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Federer Calls it Game, Set, and Match

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INTERNATIONAL: Roger Federer, regarded by many as the greatest male player to wield a tennis racket and who took the sport to new heights during a career spanning more than two decades, will retire after next week's Laver Cup in London.

The 41-year-old, who won 20 Grand Slam singles titles and re-defined a sport with his artistry and grace, broke the news tennis fans across the world have long dreaded in a lengthy statement on Thursday, 15 September.

A knee injury meant he has not played a match since losing at last year's Wimbledon, although many still hoped he could come back for one last golden farewell.

But he said his age had finally caught up with him.

"As many of you know, the past three years have presented me with challenges in the form of injuries and surgeries," Federer said in an 845-word statement posted on social media.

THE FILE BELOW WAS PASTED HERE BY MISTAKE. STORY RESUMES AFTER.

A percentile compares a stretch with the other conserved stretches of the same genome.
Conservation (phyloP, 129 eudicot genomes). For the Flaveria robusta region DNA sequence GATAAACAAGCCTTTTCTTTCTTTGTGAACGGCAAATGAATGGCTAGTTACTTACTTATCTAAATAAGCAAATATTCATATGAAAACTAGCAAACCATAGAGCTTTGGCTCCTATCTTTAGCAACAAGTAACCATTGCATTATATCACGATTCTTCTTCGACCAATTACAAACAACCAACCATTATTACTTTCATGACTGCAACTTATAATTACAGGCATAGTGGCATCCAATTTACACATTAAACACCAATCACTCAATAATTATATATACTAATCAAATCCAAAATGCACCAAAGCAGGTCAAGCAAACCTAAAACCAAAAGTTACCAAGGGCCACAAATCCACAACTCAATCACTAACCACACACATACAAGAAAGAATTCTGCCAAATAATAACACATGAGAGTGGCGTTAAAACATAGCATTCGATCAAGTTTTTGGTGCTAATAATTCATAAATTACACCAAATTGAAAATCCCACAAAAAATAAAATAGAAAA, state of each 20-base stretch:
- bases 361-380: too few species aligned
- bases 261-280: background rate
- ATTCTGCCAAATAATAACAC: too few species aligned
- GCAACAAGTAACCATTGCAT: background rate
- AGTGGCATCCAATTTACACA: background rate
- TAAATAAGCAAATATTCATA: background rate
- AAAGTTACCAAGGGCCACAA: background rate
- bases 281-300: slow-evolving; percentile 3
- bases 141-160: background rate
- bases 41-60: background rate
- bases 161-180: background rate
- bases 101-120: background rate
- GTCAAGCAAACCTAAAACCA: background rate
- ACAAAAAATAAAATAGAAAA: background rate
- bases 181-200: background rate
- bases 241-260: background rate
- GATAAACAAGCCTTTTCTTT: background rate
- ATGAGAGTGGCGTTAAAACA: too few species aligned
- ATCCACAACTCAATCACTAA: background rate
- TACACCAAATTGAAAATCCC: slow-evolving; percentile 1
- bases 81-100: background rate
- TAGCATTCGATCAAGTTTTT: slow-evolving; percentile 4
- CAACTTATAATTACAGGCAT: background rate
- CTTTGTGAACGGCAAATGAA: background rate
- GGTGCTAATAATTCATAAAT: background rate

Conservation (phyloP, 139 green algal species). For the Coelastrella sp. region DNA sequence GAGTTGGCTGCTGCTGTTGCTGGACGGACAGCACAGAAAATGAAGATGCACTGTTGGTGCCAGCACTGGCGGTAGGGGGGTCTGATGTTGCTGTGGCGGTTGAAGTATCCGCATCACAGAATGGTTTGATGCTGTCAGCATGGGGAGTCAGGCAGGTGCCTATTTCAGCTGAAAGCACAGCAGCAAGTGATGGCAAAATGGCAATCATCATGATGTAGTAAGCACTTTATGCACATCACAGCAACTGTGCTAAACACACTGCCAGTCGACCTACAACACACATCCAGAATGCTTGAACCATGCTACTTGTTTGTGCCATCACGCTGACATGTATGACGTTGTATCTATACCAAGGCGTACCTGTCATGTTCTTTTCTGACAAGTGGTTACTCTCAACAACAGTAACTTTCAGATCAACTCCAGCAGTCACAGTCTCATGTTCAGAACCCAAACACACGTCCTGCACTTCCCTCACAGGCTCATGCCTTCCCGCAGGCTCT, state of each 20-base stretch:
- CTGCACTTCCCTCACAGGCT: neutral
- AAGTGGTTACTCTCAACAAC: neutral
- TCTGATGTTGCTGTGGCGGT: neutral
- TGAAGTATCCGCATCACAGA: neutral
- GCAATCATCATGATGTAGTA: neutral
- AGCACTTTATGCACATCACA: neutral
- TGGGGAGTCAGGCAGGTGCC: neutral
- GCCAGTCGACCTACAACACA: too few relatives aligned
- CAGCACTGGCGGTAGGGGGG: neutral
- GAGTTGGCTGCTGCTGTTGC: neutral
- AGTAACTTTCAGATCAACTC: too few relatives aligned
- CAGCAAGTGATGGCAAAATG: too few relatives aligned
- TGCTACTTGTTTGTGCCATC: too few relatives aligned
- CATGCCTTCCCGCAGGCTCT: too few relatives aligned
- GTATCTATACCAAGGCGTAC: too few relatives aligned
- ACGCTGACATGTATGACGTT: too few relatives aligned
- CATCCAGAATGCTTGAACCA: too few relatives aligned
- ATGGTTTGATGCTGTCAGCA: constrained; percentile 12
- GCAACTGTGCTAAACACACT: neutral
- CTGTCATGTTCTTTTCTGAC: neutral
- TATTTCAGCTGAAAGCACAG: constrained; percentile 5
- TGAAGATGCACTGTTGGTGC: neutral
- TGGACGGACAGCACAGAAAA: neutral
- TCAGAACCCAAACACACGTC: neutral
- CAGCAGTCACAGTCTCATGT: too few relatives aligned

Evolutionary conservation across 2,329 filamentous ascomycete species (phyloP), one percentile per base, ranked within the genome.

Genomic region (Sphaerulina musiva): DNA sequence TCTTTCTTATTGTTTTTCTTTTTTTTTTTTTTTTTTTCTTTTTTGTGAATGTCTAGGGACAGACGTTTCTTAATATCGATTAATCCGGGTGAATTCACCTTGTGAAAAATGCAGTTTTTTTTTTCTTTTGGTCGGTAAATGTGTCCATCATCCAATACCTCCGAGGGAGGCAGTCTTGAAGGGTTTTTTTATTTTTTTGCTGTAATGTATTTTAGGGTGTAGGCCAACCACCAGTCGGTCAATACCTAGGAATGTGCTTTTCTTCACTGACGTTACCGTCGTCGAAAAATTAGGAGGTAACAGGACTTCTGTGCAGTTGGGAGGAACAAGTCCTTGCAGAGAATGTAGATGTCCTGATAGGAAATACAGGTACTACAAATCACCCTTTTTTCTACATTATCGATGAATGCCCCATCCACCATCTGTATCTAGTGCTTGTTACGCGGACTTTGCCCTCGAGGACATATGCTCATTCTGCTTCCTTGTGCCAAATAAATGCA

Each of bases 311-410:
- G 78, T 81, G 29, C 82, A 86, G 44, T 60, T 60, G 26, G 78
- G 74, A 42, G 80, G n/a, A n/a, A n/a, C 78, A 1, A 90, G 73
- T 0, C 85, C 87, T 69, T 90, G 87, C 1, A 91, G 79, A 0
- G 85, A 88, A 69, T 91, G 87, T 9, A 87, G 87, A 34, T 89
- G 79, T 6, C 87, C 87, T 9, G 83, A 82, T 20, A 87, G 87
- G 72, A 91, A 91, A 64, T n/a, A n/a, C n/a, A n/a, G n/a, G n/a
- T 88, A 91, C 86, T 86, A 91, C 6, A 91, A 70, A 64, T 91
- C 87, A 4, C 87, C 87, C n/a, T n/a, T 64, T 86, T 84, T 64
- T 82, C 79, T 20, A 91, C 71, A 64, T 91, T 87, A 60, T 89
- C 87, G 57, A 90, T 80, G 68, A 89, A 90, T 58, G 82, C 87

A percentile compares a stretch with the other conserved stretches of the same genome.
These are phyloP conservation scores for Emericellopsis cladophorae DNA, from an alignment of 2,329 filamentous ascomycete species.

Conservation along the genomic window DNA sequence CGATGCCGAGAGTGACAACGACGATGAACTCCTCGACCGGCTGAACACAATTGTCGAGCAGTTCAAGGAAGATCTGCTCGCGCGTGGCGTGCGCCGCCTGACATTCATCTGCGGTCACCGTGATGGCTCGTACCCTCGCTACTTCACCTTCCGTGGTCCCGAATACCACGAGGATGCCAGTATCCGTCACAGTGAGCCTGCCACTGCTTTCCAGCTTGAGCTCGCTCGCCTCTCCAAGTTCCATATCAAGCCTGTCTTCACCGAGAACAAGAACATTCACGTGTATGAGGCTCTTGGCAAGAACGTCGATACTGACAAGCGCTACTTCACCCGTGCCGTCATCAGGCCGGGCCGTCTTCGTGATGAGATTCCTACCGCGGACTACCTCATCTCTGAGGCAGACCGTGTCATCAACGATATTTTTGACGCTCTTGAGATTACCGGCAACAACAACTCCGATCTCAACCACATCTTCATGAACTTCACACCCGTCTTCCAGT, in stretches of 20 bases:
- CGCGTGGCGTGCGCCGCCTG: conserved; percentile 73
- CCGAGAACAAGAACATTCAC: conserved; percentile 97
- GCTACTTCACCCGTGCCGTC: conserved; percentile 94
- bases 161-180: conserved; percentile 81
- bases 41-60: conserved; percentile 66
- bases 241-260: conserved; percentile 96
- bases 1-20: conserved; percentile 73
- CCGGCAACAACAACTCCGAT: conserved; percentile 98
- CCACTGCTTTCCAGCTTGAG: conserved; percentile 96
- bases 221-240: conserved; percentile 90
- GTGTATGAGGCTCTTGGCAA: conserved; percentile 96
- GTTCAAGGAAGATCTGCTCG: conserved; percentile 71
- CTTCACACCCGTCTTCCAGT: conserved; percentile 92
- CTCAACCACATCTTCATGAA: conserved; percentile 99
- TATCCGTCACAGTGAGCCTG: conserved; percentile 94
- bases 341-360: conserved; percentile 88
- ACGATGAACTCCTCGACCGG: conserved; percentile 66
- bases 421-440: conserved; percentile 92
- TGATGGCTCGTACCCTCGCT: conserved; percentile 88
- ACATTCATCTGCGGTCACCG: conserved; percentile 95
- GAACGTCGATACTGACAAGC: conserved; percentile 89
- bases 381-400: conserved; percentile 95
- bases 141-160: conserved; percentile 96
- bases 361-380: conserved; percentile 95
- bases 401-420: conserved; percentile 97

"I've worked hard to return to full competitive form. But I also know my body's capacities and limits, and its message to me lately has been clear. I am 41 years old.

"I have played more than 1,500 matches over 24 years. Tennis has treated me more generously than I ever would have dreamt, and now I must recognize when it's time to end my competitive career. The Laver Cup next week in London will be my final ATP event. I will play more tennis in the future, of course, but just not in Grand Slams or on the tour."

The likely end of Serena Williams' tennis career following her emotional U.S. Open exit earlier this month and Federer's announcement leaves the sport staring at the beginning of the end of the its golden era.

(SOURCE: Reuters)


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